News / Health

    Early Treatment for HIV Can Save Millions of Lives

    Anti-retroviral drug Tenofovir could cut the risk of HIV in half among injected drug users, (File photo).Anti-retroviral drug Tenofovir could cut the risk of HIV in half among injected drug users, (File photo).
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    Anti-retroviral drug Tenofovir could cut the risk of HIV in half among injected drug users, (File photo).
    Anti-retroviral drug Tenofovir could cut the risk of HIV in half among injected drug users, (File photo).
    Lisa Schlein
    The World Health Organization says early treatment for HIV, the virus that causes AIDS, can save millions of lives. 

    WHO is issuing new treatment guidelines for people infected with HIV as a major international AIDS Conference in Kuala Lumpur, Malaysia gets under way.

    The World Health Organization reports earlier antiretroviral therapy - ART - could avert an additional 3 million deaths and prevent 3.5 million more new HIV infections between now and 2025.  

    WHO says recent evidence indicates that treating people with HIV earlier, with safe, affordable and easier-to-manage medicines will help them live longer, healthier lives. Because the medication lowers the amount of virus in the blood, WHO says this will greatly reduce the risk of transmitting the HIV infection to others.  

    Use of lifesaving drugs on the rise

    Coordinator of WHO’s HIV-AIDS Department, Gundo Weiler, says 9.7 million people were taking lifesaving antiretroviral drugs at the end of 2012, an amazing increase from the figure of 300,000 10 years ago.  He says the increase in the use of ART drugs is making a huge impact on the lives of individuals and on the AIDS epidemic.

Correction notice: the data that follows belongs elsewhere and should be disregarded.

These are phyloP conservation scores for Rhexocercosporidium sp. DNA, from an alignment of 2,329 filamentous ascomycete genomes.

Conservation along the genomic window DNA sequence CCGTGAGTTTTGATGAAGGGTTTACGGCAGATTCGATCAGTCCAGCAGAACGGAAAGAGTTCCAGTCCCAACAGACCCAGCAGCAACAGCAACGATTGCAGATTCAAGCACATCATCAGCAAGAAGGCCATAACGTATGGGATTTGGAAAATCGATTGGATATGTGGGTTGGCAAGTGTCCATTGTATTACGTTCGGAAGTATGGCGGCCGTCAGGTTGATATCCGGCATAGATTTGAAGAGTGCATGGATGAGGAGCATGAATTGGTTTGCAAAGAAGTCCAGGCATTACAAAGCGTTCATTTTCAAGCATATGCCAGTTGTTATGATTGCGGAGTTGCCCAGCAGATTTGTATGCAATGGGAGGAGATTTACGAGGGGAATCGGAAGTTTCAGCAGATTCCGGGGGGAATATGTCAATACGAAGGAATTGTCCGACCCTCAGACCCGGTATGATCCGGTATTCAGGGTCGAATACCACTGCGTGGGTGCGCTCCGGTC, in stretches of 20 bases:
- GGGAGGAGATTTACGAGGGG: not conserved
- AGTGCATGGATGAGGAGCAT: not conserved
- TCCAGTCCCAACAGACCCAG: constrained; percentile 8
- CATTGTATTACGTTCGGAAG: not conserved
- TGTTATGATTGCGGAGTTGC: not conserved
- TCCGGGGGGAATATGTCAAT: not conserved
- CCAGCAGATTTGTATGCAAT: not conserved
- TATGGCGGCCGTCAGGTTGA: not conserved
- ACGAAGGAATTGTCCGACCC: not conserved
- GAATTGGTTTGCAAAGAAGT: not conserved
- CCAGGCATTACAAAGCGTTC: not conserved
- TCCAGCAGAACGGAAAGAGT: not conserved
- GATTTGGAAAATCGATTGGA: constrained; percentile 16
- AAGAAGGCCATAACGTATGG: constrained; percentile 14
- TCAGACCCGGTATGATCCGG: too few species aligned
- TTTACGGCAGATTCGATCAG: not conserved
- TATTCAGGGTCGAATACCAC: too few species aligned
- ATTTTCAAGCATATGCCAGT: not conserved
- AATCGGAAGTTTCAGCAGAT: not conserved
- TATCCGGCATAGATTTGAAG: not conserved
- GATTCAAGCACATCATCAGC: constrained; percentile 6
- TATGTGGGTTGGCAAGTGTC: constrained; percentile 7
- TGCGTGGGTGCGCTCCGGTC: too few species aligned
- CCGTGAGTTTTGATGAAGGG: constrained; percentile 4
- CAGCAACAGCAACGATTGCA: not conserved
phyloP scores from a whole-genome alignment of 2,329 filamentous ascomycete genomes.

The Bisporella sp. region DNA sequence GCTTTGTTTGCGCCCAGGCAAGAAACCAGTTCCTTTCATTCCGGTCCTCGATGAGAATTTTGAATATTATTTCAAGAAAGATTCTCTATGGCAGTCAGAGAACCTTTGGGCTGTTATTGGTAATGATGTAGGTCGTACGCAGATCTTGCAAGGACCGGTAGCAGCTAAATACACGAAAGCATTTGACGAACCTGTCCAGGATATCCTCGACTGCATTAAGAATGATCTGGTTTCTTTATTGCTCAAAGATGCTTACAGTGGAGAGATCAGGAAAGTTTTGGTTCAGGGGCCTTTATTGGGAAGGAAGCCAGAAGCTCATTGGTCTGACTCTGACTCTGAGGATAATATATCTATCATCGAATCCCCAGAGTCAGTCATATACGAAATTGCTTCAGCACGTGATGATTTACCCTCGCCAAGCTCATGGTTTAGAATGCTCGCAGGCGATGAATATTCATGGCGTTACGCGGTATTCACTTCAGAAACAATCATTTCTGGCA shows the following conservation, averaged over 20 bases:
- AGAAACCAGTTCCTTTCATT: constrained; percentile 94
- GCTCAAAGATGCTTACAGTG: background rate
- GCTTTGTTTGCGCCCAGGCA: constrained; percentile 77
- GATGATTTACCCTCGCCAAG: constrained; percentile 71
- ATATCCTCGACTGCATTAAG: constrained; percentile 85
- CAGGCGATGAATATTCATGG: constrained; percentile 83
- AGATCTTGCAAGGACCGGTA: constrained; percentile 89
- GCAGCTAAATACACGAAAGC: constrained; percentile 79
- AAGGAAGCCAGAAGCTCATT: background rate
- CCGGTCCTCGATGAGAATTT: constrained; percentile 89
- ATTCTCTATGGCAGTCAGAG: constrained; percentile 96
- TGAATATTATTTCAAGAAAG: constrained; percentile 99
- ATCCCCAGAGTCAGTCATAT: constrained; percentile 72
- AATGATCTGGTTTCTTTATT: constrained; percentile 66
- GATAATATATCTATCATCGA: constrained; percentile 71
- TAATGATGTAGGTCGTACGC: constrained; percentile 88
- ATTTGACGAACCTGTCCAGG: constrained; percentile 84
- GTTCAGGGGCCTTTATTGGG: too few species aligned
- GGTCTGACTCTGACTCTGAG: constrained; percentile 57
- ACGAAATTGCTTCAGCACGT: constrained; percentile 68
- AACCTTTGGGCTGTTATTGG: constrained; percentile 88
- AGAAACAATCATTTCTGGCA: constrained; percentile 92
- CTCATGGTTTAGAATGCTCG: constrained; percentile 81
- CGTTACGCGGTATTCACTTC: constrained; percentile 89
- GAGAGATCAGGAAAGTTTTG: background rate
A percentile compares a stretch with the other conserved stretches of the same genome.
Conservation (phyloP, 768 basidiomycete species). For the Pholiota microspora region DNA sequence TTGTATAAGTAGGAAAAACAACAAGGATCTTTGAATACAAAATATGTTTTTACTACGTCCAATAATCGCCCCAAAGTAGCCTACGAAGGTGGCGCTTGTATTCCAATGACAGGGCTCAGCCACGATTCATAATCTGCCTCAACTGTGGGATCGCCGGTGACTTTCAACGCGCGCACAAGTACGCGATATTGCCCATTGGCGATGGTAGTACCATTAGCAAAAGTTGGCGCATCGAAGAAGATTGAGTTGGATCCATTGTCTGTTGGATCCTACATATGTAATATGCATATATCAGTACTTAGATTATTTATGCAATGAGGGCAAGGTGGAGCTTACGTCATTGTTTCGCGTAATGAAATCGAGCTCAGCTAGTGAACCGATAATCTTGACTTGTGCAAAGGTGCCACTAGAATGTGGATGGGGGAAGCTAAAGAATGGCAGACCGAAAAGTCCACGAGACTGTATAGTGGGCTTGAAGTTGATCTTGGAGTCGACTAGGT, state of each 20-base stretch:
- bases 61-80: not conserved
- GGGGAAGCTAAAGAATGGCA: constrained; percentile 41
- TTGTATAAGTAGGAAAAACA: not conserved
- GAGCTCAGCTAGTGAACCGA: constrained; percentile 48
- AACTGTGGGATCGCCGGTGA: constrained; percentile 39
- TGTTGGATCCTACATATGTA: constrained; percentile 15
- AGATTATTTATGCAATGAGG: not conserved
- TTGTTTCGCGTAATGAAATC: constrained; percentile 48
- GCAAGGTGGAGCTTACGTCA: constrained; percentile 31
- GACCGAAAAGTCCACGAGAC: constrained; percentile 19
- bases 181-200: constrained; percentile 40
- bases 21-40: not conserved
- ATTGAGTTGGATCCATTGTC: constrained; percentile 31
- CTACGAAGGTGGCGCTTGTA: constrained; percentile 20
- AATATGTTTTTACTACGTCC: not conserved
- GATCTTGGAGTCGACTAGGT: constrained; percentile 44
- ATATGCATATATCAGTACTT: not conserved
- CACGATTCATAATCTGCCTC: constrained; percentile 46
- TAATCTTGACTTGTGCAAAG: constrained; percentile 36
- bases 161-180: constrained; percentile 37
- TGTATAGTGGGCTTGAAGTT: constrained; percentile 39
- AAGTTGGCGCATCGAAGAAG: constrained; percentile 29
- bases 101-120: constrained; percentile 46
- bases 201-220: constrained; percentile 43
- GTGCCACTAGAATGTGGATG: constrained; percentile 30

Weiler says, “Over the last decade, the scale-up of antiretroviral treatment in low and middle income countries has averted more than four million deaths-4.2 million deaths exactly-and also, it has averted more than 800,000 infections among children due to the prevention of mother and child transmission…Antiretroviral treatment is not only good for the health of the person who is taking the treatment, but it also reduces the likelihood of transmission.  So, the scale-up of ART has an effect on the HIV epidemic together with all the other prevention efforts.” 

    WHO reports 32 million people are living with HIV and 1.7 million people died of AIDS-related causes in 2011.  Sub-Saharan Africa has the highest burden of HIV.  WHO notes treatment coverage has increased in every region of the world, with Africa leading the way.  It says four of five people in sub-Saharan Africa started treatment in 2012.  

    While progress is being made, United Nations health officials are concerned that some groups of people who need treatment are not getting it.  It notes fewer children than adults are receiving ART, with only one in three children receiving them.  

    They say other groups susceptible to getting the disease, including injecting drug users, men who have sex with men, and sex workers have less access to antiretroviral therapy.  They say it is important to reach these people who are stigmatized and excluded from services.

    WHO steps up recommendations

    The new WHO recommendations call for antiretroviral therapy to be provided to all children with HIV under five years of age, to pregnant and breastfeeding women with HIV, as well as to all HIV-positive partners where one partner in the relationship is uninfected.

    Director of WHO's HIV-AIDS Department, Gottfried Hirnschall, says people starting treatment today have a much easier regimen to follow than in the past. 

    “Ten years ago, there were many tablets several times a day," says Hirnschall.  "People started late when they got sick when they started.  We are now at a single tablet, once a day, early in the infection.  That is the new paradigm shift.  It will keep people alive, healthy, for long periods of time and it will also prevent that people can transmit the infection to their partners, to whoever they engage sexually or through other means.” 

    Hirnschall says the price of HIV drugs for developing countries has been drastically reduced to an average of $140 per person per year.  The same drug in wealthy countries, he says can run to $10,000 or more a year.

    The U.N. health agency recommends a more integrated approach in the treatment of HIV.  It says HIV services should be more closely linked with other health services, such as those for tuberculosis, maternal and child health, sexual and reproductive health, and treatment for drug dependence.

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